Monday letter1

Last year, the Brookings Institute released a shocking and heart-breaking report. The report placed Nigeria as the poverty headquarters of world. The country’s poverty level had overtaken that of India. It is estimated that over 87 million Nigerians are living below poverty line. After the initial denial and lamentations of the report by the government and Nigerians, the country has broken another record for wrong reasons. The country is now the sixth miserable country of the world. The country fell into this ranking through a model developed by Professor Steve Hanke, an economist based at Johns Hopkins University, Baltimore, in the United States. The misery index assesses the happiness or otherwise of nations based on the sum of unemployment, inflation and bank lending rates, while subtracting percentage changes in real Gross Domestic Product(GDP) per capita. The higher these indices are, the more miserable citizens of the country in question is likely to be.

  The country that has 87 million of its population living in abject poverty can easily slip into the miserable ranking. That is why it did not come to many Nigerians as a surprise when the country received the Hanke’s gift of the year. A visit to rural communities will expose the high level of poverty, misery and hunger in the country. This harsh condition is also being witnessed in our big cities, with the inhabitants struggling to eke out a living. However, in the past three years, there have been reported cases of suicide in the country. Many people including directors in the civil service have ended their precious lives in the Lagoon, through taking poisonous substances and sometimes hanging themselves. The victims usually committed this ungodly act out of frustration and misery. The high rate of unemployment in the country has aptly captured the Hanke’s miserable index. Our universities and other high institutions of learning have continued to churn out hundreds of thousands of graduates on yearly basis. Sadly, only a small fraction of these graduating students are absorbed in the formal and informal sectors of the economy. No wonder, majority of our youths have taken solace in sports betting. In fact, the high rate of crime and insecurity in the country could be attributed to the rise of unemployment.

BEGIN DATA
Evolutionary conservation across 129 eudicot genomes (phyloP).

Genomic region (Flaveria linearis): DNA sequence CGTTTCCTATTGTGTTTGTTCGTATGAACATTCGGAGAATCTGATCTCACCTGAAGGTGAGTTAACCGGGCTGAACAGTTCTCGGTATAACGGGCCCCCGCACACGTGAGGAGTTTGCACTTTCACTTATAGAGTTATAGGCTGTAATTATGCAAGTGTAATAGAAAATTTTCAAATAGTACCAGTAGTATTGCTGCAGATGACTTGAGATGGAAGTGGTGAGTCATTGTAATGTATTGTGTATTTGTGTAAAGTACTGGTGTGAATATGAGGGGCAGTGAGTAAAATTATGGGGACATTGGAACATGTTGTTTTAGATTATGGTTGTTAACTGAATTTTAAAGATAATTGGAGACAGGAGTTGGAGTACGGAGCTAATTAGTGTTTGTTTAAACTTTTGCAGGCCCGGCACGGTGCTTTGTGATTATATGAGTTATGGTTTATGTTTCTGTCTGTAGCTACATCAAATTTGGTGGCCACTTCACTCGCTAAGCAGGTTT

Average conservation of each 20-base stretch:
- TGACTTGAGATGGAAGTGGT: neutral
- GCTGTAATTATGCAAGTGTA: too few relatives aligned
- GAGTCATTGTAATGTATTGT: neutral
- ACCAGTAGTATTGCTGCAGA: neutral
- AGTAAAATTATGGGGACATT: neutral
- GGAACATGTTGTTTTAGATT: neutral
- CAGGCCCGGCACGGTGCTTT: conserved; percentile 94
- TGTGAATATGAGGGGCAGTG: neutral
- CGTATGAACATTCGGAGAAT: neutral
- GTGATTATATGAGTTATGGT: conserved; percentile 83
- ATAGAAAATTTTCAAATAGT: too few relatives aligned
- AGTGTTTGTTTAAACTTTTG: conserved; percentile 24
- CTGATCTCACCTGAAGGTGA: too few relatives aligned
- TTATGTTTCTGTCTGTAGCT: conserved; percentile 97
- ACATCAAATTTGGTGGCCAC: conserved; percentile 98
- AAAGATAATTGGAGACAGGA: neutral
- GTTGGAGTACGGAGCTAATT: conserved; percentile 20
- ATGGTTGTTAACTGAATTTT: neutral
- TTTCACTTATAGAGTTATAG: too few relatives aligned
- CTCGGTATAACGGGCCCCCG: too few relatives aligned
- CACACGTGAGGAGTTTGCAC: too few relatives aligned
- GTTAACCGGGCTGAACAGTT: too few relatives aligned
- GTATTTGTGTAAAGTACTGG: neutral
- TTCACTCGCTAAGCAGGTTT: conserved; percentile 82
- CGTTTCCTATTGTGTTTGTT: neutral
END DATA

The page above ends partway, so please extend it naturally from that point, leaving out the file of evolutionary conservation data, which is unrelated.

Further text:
Some scholars are of the view that the population of the country is contributory to our miserable condition. They argue that the population is ballooning without adequate and commensurate infrastructure development. I agree with their submission. Nigeria’s population has approximately hit 200 million. These people depend on poor educational system, decaying hospitals and bad roads network. The problems are caused by bad governance. Shockingly, the International Monetary Fund (IMF), last week, ranked Nigeria as the world’s second bad user of the sovereign wealth funds. It’s quite disturbing how the country has become the darling of these poor international ranking. Our policymakers should fine-tune their policies to reflect the interest of the country. The wide gap of inequality between the haves and haves-not should be immediately bridged. Nigeria has all what it takes to be a happy country  of the World.

Ibrahim Mustapha, Pambegua, Kaduna State

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